To be honest, I never really got into social media. I had accounts on most platforms, I had friends, followers, and all that stuff. I even posted quite regularly. But it never became a part of my personality, I wasn’t living the “insta-life” or regularly engaged in Twitter discussions. But I still spent a lot of time there, around one hour and a half daily. That might not seem much compared to more heavily addicted people, but for me, it was already too much. The worst part was that I wasn’t actively participating in any discussions that could have had any value, I was just passively consuming mostly shitty content. By shitty, I mean not bringing any value to my life. This was destroying slowly my ability to focus, spend time without the need to pick up my phone and most importantly of all be present wherever I went.
If this story seems familiar, if you struggle with having not enough time in the day to do all the stuff you need and want to be generally less anxious, distracted and more present, the answer is simple: Delete all social media. I know, this seems very drastic. But please, let me convince you to this idea by telling you the story of my change.
I started noticing my social media problem around November last year when I was in the midst of optimizing the way I work and rethinking most of my work-related habits. First, I decided to simply trackeverything I did — be it school, personal, errands, food, even sleeping. I wanted to know where do all those twenty-four hours disappear. Later, I changed many of my work habits by implementing a wide range of tools and techniques, but that’s a story for another time. Still, I spent around 1h 30m to 2h daily on my smartphone — mostly on social media.
At first, I went the softer way — deleted all the apps from my phone. True, I spent a lot less time, but it still was around 45 minutes, and all of that happened on my laptop, mostly during times when I was supposed to work. Previously, even though I spent more time, it was mostly on the bus, where I can’t work productively, so I felt less guilty about it.
I still was addicted, but just limited my supply of what was addictive. That made me even more frustrated as it seemed a missed goal. Then, I stumbled upon Digital Minimalism— a book by professor Cal Newport about deleting social media. At first, I wasn’t convinced as I hold the belief that social was a great way to connect with my friends and the people I care about. In the book, Newport describes the idea of the 30-day social media detox, something that is becoming more and more popular. It’s simple: you get rid of social for 30 days, and then you decide to come back or not. Because I had really no other idea on how to solve my problem, I decided to do it.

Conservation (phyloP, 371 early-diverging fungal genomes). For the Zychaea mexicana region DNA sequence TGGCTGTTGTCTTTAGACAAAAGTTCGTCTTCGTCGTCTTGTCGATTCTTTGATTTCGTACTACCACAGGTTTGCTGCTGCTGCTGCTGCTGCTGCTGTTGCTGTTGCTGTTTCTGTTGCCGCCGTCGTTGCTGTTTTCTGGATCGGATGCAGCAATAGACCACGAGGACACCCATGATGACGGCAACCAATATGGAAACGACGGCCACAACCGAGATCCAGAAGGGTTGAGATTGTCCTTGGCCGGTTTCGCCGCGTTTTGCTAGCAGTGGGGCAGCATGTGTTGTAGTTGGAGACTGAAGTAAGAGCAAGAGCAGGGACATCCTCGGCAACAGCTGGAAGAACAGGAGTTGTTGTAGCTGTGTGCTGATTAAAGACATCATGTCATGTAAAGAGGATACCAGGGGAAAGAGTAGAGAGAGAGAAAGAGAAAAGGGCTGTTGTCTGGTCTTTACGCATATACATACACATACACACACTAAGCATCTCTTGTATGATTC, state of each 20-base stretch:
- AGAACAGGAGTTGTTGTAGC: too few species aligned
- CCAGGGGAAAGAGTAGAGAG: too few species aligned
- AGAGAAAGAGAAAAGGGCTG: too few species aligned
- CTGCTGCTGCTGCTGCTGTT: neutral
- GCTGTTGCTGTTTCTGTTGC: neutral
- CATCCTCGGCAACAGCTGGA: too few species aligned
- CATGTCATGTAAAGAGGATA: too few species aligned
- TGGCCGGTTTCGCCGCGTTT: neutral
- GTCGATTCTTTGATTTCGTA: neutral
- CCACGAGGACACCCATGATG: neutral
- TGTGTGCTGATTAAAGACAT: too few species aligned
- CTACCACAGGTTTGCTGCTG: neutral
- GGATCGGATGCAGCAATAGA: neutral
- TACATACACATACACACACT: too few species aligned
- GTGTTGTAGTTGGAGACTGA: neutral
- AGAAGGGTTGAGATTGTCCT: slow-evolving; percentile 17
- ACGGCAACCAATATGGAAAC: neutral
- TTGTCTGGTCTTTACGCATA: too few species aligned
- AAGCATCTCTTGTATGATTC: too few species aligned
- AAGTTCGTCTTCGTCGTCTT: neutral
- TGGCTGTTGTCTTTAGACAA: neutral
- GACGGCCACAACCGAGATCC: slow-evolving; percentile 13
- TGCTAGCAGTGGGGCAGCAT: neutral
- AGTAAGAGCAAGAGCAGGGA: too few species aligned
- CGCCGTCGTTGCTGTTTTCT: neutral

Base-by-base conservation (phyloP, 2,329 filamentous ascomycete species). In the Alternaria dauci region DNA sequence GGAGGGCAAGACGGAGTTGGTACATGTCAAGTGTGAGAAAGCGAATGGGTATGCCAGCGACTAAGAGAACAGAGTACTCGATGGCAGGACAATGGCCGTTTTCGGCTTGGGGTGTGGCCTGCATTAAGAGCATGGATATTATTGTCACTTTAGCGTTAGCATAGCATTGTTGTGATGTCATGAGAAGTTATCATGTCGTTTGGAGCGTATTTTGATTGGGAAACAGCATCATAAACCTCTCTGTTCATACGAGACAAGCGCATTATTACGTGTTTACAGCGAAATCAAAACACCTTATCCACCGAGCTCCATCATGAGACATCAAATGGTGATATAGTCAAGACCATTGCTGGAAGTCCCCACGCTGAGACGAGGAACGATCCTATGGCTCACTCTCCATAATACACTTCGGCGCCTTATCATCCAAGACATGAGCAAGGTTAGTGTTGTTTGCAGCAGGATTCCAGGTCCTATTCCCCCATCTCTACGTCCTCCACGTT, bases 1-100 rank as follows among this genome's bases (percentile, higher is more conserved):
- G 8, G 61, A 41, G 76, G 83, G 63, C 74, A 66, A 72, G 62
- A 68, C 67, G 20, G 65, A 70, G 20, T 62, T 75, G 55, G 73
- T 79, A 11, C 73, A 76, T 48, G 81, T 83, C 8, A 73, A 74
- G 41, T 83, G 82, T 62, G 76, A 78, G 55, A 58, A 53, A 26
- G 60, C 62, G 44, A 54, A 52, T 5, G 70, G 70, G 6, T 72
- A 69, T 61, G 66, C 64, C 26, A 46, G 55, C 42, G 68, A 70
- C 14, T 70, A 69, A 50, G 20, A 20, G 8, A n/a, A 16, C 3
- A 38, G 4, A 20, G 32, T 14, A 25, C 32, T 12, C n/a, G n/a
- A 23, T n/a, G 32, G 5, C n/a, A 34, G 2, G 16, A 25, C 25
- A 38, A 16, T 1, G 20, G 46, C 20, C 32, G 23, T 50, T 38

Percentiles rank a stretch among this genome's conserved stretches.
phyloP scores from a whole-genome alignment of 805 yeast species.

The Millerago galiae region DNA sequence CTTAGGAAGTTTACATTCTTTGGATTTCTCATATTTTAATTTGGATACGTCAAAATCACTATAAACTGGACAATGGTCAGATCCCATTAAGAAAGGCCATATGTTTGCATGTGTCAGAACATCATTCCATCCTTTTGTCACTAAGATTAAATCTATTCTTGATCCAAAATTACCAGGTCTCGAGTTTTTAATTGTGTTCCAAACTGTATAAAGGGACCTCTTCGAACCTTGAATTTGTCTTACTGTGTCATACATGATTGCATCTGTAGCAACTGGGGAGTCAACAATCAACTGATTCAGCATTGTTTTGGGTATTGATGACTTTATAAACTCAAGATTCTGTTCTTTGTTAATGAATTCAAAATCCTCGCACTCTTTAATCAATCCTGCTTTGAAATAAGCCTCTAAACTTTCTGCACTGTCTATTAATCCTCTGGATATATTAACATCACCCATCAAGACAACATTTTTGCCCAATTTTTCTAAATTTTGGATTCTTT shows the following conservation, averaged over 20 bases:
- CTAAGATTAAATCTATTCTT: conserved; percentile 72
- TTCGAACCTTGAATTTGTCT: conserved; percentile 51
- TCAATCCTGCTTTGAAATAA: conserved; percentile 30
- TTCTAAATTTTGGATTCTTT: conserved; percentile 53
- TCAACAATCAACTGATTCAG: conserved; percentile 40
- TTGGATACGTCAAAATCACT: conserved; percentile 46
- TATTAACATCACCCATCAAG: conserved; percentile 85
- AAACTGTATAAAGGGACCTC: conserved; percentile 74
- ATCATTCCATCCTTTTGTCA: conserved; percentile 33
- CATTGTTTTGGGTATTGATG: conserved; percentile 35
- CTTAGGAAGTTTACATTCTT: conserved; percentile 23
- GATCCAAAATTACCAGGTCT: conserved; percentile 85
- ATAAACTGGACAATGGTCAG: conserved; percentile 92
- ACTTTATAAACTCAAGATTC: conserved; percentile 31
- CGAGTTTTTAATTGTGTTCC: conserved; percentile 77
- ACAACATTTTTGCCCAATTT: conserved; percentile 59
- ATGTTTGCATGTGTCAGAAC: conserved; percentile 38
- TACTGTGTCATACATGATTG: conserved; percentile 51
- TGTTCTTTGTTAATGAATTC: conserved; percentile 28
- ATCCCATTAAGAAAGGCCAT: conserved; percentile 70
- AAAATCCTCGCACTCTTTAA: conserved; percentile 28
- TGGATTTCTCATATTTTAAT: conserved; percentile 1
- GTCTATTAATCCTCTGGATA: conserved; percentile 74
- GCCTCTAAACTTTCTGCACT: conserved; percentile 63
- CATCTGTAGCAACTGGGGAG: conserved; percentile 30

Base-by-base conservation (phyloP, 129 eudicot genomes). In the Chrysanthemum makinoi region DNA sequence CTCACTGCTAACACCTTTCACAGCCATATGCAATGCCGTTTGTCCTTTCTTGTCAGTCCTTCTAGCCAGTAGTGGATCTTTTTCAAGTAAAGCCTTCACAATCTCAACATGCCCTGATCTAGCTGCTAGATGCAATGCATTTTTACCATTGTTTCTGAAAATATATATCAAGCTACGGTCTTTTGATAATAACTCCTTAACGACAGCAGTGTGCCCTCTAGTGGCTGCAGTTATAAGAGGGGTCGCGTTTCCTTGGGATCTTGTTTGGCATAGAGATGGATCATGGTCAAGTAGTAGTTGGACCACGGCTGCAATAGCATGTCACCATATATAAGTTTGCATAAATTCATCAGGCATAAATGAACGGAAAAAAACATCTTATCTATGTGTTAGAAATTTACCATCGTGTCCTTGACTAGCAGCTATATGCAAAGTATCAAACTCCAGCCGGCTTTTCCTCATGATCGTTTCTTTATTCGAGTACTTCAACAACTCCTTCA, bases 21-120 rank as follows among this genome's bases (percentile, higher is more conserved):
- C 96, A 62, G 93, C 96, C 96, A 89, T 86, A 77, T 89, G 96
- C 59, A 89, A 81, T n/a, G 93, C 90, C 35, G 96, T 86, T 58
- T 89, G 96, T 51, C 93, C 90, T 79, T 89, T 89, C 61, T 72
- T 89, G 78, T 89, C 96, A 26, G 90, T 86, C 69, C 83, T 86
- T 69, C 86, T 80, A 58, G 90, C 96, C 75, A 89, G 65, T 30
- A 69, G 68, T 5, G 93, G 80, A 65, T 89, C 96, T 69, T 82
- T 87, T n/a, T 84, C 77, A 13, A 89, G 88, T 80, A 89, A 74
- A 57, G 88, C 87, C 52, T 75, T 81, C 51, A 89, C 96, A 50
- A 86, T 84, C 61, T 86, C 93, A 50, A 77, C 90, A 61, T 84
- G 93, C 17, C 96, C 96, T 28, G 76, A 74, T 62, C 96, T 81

Here’s what I did with every platform I had an account on and checked at least once per week:
- Facebook — I deactivated my account — not completely deleting, but simply turning it off. It made my profile disappear from most places on Facebook — and of course, turned off all the notifications.
- Instagram — My account serves the purpose of my portfolio — I’m an artist. I simply unfollowed everyone.
- Twitter — Same thing as with Instagram, but I also deleted all my tweets that are not photos.
- Reddit — unsubscribed from all subreddits.
I also changed passwords to every account, printed them on a single piece of paper and hid them somewhere in my cupboard.
The first few days were very weird — my subconsciousness expected that dose of excitement accompanying checking my phone. But after a week I just forgot about it, and that was very liberating. And yes, I had more time. Even though my days still were composed of twenty-four hours, I managed to read a book for 25 minutes, exercise for another 25 and meditate for the last 25. I have not looked back at social media ever since.
I like comparing social media to a shadow — it has the overall shape of human interactions, but it’s two-dimensional, texture-less and empty. Social media feels a little bit like real life — you can say things out loud, meet new people, participate in groups, comment on others. But it is not exactly like real life — what you see is selected by a machine, how you react is just limited to six emotions or less (at least on facebook), and those emotions are conveyed by simple icons. If you struggle with social media, ask yourself this question: Do I really want to live in a world that is an imperfect copy of the real one? I believe that all sane people will answer no.
If you want your life to be sane, delete social media.